recentl! introduced as arthritis pain relievers. 'dvil and 3uprin together had in excess of a hundred
million dollars in advertising budgets. The net effect was that &ncaprin could not brea" out of the
promotional noise generated b! these two brands.
[2]
New Product &doption
The new product adoption process is the set of mental steps customers go through beginning with
first becoming aware of the new product's existence and ending with the decision to adopt the
product for continued and regular use. The process is therefore a t!pe of consumer decision
ma"ing model. The steps in this model as !ou would expect are ver! similar to those associated
with the consumer extensive buying decision discussed in an earlier topic. The steps in new product
adoption consist of awareness interest evaluation trial and adoption.
&wareness
'wareness is the point at which consumers first become aware of the new product*s existence.
'wareness is a function of and is highl! dependent on mar"eting communications and consumer
word5of 5mouth behavior. .reating awareness and interest in the new product is probabl! the most
critical promotion objective associated with an! new product launch. 'dvertising publicit! and
sales promotions are crucial for creating awareness and interest in new products.
Interest
$nce aware of the new product consumers ma! establish an interest in that product if the! perceive
a fit between the benefits the products delivers and their own wants and needs. .onsumers who are
interested in new products will be more attentive to information about those products. For example
consumers interested in a new brand of high performance computer ma! activel! see" information
about that computer from internet sites retail stores and articles in computer maga(ines. The
consumer also will be more attentive to advertising for the brand.
Interest also can be stimulated b! products that possess uni2ue characteristics that cause them to
stand out in the competitive set. 0owever if the consumer does not perceive that the product will
satisf! existing wants or needs he or she is not li"el! to move to the next stage in the adoption
process.
!valuation
&valuation occurs when a consumer considers the extent to which the new product can fill his or her
needs. This step is essentiall! e2uivalent to the choice process described for consumer decision
ma"ing. The various models of product evaluation that we examined for consumer decision ma"ing
(linear compensator! conjunctive lexicographic etc.) directl! appl! to the evaluation of new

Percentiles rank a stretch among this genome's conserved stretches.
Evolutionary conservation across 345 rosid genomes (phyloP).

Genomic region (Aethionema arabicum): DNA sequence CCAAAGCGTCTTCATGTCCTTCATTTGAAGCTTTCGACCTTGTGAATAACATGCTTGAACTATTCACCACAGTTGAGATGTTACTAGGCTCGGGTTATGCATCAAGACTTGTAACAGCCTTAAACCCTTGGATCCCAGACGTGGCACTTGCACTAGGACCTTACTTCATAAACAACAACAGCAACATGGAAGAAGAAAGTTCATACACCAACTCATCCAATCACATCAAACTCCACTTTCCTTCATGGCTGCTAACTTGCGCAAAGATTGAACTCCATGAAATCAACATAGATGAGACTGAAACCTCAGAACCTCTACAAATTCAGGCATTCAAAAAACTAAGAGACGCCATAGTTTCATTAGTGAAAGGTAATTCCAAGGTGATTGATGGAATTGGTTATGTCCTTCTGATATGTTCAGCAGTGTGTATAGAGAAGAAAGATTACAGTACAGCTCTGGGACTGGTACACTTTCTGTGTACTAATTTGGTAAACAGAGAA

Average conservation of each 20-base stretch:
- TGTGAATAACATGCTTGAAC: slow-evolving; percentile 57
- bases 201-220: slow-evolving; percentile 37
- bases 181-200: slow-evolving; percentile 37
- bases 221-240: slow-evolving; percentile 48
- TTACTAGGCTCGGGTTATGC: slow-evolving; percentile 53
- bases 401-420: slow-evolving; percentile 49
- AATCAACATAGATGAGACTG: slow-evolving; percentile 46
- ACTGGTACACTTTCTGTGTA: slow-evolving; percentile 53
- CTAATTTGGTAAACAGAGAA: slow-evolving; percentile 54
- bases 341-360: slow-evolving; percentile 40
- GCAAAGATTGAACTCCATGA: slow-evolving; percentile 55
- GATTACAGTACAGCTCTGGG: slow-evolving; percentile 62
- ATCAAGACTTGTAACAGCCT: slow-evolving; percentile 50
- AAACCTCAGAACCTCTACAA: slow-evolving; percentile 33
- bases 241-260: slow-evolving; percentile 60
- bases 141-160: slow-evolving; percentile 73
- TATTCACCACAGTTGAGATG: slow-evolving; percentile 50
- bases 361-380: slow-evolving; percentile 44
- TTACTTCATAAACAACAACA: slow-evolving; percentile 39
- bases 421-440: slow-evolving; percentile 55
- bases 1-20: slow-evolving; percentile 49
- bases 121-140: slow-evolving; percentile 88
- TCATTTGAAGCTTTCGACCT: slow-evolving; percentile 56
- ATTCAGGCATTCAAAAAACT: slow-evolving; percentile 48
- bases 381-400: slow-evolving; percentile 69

products.
#ales persons often are important sources of information for consumer durable products such as
major appliances and automobiles. #ales persons whom are perceived as "nowledgeable and
credible can facilitate the consumer's evaluation process for such products.
Trial
If the evaluation is favorable consumers are more li"el! to ta"e the next step trial. 7uring trial the
product is sampled on a limited basis and further evaluated. Trial can be stimulated b! mar"eting
activities. Free samples and coupons are 2uite effective at stimulating trial as the! effectivel! reduce
the potential ris" surrounding trial for man! consumer non5durable products particularl!
convenience goods.
/educing the ris" of trial is most critical for consumer durable products because these products are
t!picall! more expensive. -ar"eters reduce the perceived ris" of trial for such products b! offering
generous warranties and return policies. #ome products actuall! can be 'test driven' prior to
purchase. $bvious examples are cars and microcomputers.
&doption
'doption the final step in the new product adoption process is the commitment to ma"e full and
regular use of the product. If trial has been satisfactor! consumers are more li"el! to ta"e this last
step. This is not necessaril! the end of the process however. .onsumers continue to evaluate the
product with ever! use. 't an! point the! ma! become dissatisfied with the product and
discontinue its use. /etaining customers b! continuall! monitoring customer satisfaction is a critical
component of an! mar"eting program. .ustomers that are lost because of customer dissatisfaction
must be replaced with new customers and this is a ver! costl! endeavor. It is much less costl! and
therefore more profitable to retain existing customers.